Five programmes recorded on location at definitive collections.
Monday 9 September 2002, 9.30-9.45am
Quentin Cooper goes in search of the British Antarctic Survey's vast archive of polar ice cores, among the crates of frozen food in a commercial freezer warehouse in Peterborough. These ice samples contain a record of climatic, atmospheric and environmental change going back half a million years, and hold clues to what will happen to global climate in the future.
The British Antarctic Survey has amassed thousands of cylindrical cores samples of Antarctic Ice from its numerous drilling operations around the polar continent. Because there's so much ice in its archive, the Survey keeps it stored in a giant commercial freezer warehouse in Peterborough. Crates of Antarctic ice are juxtaposed with boxes of white chocolate and ready-made chilli carnes. The BAS's Dr Rob Mulvanney accompanies Quentin on a tour of the -25 degree Centigrade freezer room and then takes him to BAS's headquarters in Cambridge, where he explains the plethora of information locked in the ice from times past.
The age of ice in the archive ranges from just one year old to half a million years old. Rob Mulvanney and his colleague Dr Eric Woolf describe the various insights that analysis of the ice can reveal about past climatic and environmental events and changes in Antarctica and around the world. For example, the ice contains air bubbles trapped at the time the ice fell as snow. So the levels of the greenhouse gas carbon dioxide in the global atmosphere can be measured as far back as 500 000 years. The levels today are 25% higher than at any time in that period, which demonstrates the scale of the global impact humanity has had since the Industrial Revolution. The ice can also reveal the average temperature at any time in that period. The traces of past giant volcanic eruptions and nuclear bomb tests are also present in the polar ice.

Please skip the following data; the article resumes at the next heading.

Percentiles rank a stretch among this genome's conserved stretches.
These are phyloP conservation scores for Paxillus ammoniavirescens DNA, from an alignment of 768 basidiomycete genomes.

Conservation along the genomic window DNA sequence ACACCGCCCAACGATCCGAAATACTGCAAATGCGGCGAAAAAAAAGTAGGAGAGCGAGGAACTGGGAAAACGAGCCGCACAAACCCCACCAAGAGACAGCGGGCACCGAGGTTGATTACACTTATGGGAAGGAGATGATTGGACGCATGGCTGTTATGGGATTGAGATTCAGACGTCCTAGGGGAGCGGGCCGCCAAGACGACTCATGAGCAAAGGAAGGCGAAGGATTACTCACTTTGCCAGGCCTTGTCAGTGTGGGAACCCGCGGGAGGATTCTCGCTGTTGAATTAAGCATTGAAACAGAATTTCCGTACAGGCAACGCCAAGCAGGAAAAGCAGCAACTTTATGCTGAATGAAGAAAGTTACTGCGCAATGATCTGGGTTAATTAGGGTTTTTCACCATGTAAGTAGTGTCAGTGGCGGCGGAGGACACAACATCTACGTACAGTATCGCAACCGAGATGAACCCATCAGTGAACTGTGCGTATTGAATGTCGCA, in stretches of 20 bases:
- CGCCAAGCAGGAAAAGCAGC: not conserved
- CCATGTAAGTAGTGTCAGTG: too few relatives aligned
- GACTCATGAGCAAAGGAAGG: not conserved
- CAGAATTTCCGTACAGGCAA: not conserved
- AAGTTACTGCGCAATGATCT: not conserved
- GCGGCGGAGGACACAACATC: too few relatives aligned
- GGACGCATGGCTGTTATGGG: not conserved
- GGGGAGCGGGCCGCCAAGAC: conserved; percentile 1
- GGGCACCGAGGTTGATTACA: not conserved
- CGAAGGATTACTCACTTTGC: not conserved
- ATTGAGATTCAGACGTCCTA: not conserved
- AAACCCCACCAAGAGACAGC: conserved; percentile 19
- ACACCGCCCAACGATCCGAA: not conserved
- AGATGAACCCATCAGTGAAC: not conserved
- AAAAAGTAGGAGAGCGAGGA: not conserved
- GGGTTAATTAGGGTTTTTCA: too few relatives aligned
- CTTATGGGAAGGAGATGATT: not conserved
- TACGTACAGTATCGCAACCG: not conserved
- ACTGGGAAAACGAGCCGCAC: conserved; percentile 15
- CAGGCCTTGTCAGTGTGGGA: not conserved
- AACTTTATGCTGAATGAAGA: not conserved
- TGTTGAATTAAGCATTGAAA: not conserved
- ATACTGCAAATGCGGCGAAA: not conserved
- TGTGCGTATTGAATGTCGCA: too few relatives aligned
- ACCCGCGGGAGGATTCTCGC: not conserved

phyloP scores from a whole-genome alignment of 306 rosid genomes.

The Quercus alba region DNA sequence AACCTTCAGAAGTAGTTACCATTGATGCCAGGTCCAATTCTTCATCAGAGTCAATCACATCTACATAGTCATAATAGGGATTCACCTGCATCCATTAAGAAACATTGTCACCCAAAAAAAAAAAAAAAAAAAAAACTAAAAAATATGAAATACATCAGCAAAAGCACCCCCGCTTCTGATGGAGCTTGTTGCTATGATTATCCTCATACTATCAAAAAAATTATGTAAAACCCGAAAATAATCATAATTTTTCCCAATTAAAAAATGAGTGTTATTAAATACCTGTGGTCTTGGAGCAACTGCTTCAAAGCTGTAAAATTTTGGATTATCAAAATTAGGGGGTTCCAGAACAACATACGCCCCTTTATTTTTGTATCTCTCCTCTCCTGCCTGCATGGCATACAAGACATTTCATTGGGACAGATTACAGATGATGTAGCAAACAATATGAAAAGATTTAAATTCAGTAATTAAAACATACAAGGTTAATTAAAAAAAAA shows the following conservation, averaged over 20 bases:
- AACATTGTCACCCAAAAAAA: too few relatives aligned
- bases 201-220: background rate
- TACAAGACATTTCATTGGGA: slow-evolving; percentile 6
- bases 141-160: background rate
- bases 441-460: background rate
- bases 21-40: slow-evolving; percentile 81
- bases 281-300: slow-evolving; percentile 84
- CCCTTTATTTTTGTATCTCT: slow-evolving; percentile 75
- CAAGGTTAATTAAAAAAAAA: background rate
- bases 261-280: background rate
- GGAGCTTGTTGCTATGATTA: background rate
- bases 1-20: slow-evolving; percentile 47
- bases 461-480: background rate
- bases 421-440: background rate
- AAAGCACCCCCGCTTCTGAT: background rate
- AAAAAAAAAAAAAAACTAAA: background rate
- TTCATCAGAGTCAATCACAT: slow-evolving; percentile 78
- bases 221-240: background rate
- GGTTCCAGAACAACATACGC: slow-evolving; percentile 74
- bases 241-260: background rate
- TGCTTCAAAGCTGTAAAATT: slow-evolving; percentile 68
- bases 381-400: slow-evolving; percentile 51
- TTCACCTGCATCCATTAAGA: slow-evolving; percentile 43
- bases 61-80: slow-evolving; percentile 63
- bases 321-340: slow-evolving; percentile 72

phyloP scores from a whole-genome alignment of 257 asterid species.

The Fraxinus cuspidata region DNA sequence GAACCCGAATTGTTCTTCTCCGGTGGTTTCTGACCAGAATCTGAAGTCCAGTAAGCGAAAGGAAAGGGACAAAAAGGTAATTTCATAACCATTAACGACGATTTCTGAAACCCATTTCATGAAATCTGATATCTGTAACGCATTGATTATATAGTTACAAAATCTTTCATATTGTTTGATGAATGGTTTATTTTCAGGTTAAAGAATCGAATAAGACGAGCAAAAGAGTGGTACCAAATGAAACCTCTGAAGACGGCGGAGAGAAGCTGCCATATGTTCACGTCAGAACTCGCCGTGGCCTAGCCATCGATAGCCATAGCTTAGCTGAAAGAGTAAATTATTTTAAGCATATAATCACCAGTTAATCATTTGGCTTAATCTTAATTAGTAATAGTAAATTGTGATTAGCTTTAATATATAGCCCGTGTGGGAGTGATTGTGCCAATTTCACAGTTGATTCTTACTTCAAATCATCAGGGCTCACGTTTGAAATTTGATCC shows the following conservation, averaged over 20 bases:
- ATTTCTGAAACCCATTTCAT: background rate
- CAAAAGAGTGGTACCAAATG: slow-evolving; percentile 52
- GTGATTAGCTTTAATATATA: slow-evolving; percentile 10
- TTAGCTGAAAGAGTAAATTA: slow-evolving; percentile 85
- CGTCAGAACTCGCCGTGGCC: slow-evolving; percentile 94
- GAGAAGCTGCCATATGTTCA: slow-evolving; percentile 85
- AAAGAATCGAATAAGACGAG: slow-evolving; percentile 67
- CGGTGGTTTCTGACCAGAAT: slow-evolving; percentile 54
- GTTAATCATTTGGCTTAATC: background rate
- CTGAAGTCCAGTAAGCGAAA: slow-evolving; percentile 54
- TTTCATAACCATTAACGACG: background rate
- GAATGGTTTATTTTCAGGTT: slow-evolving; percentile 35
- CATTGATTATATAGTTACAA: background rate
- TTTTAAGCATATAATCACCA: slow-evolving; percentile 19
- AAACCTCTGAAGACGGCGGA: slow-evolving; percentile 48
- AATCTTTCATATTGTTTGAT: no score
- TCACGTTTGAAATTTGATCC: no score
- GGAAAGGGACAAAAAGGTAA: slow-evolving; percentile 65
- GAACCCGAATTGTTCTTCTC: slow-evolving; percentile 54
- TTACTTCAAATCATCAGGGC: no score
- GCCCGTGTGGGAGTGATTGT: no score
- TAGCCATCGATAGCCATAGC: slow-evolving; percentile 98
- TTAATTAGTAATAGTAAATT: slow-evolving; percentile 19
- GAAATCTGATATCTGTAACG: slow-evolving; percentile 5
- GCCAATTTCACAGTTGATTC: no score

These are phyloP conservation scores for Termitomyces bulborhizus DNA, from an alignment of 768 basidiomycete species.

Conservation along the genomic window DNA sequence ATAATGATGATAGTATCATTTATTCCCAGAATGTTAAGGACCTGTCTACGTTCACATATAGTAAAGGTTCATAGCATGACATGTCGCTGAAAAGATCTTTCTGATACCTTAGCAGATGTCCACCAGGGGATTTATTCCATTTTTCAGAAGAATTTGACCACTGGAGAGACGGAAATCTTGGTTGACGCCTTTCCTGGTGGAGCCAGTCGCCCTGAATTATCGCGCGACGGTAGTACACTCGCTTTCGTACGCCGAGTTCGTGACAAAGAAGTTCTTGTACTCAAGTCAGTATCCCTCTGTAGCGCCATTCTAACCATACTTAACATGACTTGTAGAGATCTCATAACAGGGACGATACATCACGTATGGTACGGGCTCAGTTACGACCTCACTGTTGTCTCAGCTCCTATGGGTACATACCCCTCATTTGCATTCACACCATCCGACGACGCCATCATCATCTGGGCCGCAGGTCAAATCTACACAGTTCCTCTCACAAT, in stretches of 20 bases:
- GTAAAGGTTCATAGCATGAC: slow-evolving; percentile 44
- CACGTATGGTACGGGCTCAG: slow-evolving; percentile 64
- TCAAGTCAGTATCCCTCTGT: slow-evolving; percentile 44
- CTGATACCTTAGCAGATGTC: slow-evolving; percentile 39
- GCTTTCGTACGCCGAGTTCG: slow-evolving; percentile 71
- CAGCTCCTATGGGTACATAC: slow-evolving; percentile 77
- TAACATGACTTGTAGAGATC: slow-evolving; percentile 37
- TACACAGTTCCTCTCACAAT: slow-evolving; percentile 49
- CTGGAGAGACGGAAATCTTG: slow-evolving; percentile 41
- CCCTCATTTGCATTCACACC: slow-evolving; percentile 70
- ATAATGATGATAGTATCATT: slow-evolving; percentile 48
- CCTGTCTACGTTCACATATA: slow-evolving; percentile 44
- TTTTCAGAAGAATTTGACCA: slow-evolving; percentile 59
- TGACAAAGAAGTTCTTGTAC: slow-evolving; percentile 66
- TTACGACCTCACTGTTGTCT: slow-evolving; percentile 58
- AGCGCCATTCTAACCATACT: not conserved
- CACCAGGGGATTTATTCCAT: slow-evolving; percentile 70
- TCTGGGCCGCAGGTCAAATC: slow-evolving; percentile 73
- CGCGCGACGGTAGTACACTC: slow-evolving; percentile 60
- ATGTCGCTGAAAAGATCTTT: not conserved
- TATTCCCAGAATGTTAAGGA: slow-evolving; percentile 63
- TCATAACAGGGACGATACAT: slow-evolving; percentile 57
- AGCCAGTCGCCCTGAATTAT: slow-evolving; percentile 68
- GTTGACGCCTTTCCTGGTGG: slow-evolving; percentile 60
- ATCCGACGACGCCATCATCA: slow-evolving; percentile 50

The ice archive is a unique resource which can be interrogated by generations of scientists trying to understand the mechanisms of past climate change through four ice ages and their intervening warm periods (like now). As a result, researchers can better understand the alterations mankind is making to the global atmosphere and climate now.